JNM: List mode comparable to video method for cardiac PET/CT gating

Twitter icon
Facebook icon
LinkedIn icon
e-mail icon
Google icon

Analyzing a cardiac PET list-mode stream on a frame-by-frame basis obtains valid gating signals just as well as by tracking external motion or applying electrocardiography (ECG), according to a study in the June issue of the Journal of Nuclear Medicine.

Florian Büther, MD, and colleagues from the University of Münster in Münster, Germany, evaluated two different cardiac and respiratory gating methods:

  1. ECG signals for cardiac gating and video signals for respiratory gating;and
  2. measured inherent list-mode events.

The researchers said that 29 patients with coronary artery disease underwent a 20-minute ECG-gated, single-bed, list-mode PET scan of the heart. Of these, 17 were monitored by a video camera registering a marker on the patient's abdomen, thus capturing the respiratory motion for PET gating (video method). Additionally, respiratory and cardiac gating information was deduced without auxiliary measurements by dividing the list mode stream in 50-ms frames and then either determining the number of coincidences (sensitivity method) or computing the axial center of mass and SD of the measured counting rates in the same frames (center-of-mass method).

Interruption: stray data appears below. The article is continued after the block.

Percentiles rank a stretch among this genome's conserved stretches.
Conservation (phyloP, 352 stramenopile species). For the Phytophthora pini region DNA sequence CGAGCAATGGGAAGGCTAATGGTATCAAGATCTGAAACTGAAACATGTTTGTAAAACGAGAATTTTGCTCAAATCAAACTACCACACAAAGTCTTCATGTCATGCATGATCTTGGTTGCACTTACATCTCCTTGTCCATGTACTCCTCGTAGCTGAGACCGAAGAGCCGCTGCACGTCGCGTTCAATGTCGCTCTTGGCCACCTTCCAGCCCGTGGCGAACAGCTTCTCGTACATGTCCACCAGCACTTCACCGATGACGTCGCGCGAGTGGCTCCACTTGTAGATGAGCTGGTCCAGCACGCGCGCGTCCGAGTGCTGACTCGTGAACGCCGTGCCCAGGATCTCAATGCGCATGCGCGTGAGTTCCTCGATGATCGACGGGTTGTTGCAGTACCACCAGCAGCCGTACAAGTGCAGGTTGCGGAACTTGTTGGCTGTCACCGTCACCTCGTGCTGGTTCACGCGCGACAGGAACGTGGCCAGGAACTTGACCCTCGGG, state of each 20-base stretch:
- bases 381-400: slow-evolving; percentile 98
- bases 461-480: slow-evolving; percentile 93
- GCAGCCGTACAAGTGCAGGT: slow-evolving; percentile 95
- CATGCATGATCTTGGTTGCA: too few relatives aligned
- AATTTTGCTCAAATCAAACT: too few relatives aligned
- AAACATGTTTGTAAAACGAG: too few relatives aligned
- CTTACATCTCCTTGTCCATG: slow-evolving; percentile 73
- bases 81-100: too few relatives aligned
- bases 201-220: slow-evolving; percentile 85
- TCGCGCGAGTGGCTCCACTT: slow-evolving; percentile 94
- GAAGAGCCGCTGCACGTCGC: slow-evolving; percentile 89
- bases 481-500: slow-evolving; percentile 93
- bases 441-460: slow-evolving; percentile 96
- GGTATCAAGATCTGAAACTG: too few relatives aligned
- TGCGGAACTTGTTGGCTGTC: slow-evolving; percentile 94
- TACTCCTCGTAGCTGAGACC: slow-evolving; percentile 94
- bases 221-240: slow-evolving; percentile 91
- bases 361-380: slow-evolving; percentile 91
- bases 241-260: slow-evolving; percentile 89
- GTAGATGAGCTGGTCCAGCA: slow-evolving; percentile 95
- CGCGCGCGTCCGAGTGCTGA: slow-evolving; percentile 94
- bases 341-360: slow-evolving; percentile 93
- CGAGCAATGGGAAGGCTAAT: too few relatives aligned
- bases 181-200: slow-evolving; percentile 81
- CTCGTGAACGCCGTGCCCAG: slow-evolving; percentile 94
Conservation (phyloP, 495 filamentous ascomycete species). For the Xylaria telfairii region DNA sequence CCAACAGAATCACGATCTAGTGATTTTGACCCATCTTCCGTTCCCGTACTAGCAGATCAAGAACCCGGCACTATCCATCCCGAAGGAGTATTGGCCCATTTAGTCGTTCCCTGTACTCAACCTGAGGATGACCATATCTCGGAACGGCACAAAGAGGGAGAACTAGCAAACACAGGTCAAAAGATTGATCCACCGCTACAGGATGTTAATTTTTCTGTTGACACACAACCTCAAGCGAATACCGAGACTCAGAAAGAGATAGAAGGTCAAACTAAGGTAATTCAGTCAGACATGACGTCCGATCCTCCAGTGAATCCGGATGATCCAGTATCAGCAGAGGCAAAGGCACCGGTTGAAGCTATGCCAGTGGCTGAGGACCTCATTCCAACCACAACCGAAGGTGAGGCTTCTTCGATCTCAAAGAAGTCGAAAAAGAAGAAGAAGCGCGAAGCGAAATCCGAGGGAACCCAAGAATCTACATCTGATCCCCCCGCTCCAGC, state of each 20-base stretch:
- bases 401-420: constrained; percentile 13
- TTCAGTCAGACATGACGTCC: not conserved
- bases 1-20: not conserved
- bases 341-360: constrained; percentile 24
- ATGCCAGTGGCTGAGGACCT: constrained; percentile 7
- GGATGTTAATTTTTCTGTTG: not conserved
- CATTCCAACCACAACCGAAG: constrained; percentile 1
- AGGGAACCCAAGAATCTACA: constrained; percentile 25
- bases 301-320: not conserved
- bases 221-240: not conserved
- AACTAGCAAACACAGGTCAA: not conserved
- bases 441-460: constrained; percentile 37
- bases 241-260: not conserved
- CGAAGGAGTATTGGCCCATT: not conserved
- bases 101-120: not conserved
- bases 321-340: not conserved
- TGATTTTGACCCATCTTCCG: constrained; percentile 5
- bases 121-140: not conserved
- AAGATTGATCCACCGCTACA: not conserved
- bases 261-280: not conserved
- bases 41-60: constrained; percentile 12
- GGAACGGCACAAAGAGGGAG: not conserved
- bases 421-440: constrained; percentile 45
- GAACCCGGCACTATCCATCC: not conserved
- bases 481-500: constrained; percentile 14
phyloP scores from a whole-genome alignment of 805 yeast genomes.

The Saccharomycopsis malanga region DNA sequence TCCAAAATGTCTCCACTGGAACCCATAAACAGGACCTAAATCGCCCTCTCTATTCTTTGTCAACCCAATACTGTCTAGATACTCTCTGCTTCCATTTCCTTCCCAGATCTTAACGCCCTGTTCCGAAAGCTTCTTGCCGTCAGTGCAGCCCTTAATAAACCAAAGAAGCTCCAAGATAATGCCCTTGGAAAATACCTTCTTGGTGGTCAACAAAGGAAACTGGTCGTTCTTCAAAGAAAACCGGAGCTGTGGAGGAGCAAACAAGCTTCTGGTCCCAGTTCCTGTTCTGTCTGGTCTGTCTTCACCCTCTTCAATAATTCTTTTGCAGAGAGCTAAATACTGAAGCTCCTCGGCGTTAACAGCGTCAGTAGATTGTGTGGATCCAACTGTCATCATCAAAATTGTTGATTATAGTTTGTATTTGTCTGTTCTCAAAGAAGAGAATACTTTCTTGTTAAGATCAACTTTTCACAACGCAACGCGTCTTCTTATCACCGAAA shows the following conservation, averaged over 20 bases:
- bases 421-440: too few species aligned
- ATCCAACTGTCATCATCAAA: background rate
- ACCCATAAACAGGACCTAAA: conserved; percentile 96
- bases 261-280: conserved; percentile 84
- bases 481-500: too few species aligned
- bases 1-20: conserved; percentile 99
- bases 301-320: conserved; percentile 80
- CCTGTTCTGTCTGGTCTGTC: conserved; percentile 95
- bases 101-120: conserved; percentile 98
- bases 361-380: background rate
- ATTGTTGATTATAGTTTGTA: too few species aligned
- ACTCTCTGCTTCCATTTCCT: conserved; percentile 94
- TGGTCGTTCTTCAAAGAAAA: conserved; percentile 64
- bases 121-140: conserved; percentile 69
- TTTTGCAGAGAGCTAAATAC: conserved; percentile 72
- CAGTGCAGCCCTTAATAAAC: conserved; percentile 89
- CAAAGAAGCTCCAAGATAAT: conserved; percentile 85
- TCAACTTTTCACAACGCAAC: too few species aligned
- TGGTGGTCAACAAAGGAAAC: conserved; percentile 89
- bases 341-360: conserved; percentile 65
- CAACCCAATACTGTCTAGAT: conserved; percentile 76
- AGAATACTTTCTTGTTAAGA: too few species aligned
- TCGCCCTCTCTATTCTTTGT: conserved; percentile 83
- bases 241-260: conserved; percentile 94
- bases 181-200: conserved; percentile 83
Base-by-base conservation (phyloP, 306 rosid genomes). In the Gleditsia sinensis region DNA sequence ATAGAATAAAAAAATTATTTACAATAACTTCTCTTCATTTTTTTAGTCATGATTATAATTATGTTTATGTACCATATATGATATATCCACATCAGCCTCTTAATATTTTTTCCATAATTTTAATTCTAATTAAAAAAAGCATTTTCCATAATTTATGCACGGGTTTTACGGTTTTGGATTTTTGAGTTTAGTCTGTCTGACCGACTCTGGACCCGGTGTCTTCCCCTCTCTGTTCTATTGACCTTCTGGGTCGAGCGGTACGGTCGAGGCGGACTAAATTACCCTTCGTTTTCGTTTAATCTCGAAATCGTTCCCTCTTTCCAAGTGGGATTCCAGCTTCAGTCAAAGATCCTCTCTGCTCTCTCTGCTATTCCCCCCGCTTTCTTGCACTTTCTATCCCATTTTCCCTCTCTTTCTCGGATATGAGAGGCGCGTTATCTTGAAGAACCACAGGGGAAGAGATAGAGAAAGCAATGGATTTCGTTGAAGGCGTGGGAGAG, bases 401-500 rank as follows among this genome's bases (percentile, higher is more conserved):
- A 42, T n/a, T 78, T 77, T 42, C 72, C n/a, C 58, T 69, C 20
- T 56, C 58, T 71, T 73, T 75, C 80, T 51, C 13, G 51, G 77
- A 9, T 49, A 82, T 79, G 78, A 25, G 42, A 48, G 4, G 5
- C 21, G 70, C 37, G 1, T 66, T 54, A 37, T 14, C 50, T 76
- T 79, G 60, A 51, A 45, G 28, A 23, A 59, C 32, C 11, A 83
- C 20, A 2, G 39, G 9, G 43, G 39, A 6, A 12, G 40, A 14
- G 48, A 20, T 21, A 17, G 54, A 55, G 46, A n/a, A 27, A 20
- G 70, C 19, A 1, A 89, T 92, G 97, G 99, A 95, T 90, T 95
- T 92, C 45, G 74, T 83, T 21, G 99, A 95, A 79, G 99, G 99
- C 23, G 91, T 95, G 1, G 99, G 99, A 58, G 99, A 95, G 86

The investigators found that all methods successfully captured respiratory motion and significantly decreased motion-induced blurring in the gated images. The center-of-mass method resulted in significantly larger left ventricular wall displacements than did the sensitivity method; other differences were nonsignificant.

List mode-based cardiac gating was found to work well for patients with high 18F-FDG uptake when the center-of-mass method was used, leading to an ejection fraction correlation coefficient of r = 0.95 as compared with ECG-based gating, according to the authors. However, they noted that the sensitivity method did not always result in valid cardiac gating information, even in patients with high 18F-FDG uptake.

Büther and colleagues concluded that emission event-driven methods for respiratory gating were successfully used in a list mode-based cardiac PET/CT feasibility study, and their "performance was comparable to that of conventional video-based tracking of respiratory motion."

Cardiac gating information can be obtained in scans with high tracer uptake, and the event-driven center-of-mass-based method resulted in the best performance for respiratory and cardiac gating, the authors wrote. They also noted that list mode-based gating methods do not require additional hardware and can easily be applied in cardiac PET/CT.